A guided tour of Pyongyang, the capital of North Korea. Old-fashioned hospitality in the communist D
Friday 4 December 2015
Along with the accompanying image gallery exploring the monastery and obelisk at Chiţcani, this military museum onboard a train is going to feature in a forthcoming article about tourism in Transnistria.
Here’s what I said about the place, when I featured it in a guide to ‘Secret Museums’ that I wrote for Atlas Obscura:
“The Bendery Military Museum with its extensive collection of militaria is tucked away in consecutive carriages of an old Soviet steam train; parked beside a disused station, in a small town, in a country that, according to the rest of the world, doesn’t exist.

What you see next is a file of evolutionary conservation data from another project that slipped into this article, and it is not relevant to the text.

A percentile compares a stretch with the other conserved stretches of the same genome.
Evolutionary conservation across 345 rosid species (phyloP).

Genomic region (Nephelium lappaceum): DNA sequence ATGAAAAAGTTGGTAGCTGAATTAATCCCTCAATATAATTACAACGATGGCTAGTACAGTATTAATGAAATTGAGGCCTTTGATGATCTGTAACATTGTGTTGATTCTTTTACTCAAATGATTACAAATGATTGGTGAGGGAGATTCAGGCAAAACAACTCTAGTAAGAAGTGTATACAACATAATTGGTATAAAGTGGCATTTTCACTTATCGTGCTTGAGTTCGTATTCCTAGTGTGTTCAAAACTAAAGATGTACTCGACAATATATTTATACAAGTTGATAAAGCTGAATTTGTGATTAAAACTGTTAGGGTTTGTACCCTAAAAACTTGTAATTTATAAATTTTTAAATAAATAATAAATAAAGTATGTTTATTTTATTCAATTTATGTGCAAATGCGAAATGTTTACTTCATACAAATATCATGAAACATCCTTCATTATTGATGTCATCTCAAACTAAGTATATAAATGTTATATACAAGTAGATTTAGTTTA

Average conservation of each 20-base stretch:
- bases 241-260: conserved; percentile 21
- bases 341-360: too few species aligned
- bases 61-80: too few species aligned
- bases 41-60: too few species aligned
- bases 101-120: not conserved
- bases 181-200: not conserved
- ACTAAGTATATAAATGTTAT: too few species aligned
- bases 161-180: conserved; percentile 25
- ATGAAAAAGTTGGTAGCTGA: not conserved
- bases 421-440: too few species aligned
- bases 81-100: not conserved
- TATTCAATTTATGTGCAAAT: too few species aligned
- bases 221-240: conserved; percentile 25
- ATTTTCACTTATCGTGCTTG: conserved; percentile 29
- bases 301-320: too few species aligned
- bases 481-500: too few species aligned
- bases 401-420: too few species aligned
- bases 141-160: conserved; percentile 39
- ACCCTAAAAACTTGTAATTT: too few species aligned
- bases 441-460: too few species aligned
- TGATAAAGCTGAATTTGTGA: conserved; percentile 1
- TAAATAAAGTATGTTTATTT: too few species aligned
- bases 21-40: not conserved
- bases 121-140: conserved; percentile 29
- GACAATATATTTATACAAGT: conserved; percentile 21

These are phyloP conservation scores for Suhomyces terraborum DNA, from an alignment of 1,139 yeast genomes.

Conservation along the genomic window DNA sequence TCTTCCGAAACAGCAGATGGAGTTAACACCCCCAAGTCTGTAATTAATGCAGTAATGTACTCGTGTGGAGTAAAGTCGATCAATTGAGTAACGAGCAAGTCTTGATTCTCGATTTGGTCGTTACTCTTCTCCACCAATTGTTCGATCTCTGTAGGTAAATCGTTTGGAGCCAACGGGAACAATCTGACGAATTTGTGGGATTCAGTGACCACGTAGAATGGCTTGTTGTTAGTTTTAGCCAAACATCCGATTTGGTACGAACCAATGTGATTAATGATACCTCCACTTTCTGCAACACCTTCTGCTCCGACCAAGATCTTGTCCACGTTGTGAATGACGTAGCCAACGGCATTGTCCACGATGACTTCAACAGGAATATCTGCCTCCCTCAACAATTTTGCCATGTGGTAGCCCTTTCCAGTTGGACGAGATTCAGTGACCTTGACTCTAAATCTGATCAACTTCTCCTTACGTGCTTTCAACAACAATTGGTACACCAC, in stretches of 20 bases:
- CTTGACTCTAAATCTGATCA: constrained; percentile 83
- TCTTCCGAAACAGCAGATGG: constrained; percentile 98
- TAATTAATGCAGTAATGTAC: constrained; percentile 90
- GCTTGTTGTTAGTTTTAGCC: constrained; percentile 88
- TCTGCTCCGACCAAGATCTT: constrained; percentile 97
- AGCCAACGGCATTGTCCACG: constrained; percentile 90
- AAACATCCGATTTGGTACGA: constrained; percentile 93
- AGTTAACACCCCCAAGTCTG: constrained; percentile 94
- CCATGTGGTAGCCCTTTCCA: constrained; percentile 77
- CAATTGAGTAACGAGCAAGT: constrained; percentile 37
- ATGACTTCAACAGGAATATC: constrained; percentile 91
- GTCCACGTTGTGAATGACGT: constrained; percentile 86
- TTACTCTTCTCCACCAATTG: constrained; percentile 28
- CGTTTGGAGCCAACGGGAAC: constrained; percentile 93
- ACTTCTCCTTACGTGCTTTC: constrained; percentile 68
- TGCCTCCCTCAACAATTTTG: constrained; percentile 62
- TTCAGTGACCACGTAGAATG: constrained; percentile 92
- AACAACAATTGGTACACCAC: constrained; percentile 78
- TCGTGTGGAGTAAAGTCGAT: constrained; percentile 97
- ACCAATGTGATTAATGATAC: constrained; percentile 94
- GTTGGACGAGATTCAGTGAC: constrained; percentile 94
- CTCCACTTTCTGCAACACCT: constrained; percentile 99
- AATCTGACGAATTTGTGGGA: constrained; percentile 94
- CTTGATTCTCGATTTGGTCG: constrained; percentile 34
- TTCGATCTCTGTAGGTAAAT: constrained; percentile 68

“This military museum is located in a town called Bendery, right on the border with Moldova. Within, visitors are treated to a rare collection of military artefacts pertaining to the Ottoman occupation of the area, Bendery’s role in both WWI and WWII, and of course the later War of Transnistria. Exhibits include a large collection of weapons, moth-eaten uniforms, and cabinet after cabinet full of maps, certificates, and other documents — many of them sent from Moscow, and bearing Stalin’s own stamp of approval.
“Each one of the museum carriages is presided over by a cheerful babushka, who will gladly talk you through each one of the rare and peculiar exhibits… in Russian. You do speak Russian, right? Not a single word in the museum appears in Latin script — let alone in English. The Bendery Military Museum is free to enter and relatively easy to find (once you’ve crossed the heavily militarized border, of course). However, the language barrier means that the information contained within this train will mostly remain a secret even from the handful of non-Russian tourists who actually make it this far.”
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